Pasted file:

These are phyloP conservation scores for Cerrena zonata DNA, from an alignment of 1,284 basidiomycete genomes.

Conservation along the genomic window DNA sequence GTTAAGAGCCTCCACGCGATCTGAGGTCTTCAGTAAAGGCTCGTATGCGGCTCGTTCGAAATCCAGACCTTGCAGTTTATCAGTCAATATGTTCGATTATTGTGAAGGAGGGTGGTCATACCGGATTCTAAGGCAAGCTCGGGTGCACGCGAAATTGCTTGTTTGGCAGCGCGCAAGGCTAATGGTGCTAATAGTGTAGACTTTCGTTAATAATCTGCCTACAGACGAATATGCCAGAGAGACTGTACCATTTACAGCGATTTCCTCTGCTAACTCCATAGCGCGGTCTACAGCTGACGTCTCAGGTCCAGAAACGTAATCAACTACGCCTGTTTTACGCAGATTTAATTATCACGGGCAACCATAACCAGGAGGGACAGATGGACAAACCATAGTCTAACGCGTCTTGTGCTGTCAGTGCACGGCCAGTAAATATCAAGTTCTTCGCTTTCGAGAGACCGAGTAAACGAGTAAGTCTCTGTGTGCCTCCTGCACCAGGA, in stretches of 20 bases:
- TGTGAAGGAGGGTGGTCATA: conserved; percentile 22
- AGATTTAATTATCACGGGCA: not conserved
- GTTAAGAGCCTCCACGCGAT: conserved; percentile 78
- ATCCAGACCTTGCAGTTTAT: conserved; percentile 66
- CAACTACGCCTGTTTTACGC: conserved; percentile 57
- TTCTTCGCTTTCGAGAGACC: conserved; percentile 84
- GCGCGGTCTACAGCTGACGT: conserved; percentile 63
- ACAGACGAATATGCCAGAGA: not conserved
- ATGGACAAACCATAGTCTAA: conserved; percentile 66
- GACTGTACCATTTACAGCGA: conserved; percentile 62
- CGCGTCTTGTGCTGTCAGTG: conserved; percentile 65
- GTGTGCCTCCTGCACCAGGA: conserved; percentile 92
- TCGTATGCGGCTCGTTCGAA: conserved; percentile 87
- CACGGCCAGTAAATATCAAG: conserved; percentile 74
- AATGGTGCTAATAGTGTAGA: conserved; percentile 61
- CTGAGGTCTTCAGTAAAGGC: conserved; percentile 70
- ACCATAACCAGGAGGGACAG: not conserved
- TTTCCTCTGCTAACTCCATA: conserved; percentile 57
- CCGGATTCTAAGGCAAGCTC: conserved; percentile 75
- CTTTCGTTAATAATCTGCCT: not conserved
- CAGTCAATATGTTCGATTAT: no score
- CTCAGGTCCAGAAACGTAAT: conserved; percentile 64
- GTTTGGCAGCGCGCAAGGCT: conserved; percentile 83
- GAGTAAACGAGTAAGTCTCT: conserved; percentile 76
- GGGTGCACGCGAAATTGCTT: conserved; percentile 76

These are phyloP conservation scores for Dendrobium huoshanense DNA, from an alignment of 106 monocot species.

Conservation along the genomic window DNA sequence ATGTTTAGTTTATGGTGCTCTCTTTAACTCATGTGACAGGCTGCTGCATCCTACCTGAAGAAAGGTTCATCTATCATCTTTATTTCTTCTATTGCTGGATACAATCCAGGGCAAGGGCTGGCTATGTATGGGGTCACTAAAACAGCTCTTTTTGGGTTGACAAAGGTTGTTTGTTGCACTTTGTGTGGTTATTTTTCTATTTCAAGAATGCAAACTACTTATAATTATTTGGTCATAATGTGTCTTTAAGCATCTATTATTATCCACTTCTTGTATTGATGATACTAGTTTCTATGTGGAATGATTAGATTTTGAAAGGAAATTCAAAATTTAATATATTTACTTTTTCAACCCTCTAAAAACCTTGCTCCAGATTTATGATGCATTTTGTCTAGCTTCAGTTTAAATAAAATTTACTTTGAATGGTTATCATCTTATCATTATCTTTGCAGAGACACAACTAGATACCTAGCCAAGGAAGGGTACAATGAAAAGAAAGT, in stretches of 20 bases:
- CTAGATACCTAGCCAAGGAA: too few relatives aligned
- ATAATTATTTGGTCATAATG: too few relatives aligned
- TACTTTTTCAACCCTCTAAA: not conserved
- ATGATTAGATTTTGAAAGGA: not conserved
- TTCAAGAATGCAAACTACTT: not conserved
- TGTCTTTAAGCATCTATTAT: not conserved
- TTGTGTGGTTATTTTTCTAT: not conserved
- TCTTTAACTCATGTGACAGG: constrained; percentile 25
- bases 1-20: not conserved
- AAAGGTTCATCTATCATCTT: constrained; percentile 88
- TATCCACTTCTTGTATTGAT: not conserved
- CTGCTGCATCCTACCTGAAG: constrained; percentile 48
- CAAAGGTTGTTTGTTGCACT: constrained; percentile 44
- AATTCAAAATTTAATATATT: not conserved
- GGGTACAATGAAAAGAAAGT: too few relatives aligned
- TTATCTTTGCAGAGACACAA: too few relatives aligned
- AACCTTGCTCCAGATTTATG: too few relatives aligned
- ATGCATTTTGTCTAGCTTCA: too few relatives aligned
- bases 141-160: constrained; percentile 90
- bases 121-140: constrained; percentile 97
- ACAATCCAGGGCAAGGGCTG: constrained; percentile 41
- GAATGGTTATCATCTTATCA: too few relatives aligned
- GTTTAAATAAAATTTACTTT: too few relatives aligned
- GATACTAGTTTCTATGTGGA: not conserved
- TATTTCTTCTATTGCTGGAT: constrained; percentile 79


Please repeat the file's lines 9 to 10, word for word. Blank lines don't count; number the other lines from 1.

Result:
- GCGCGGTCTACAGCTGACGT: conserved; percentile 63
- ACAGACGAATATGCCAGAGA: not conserved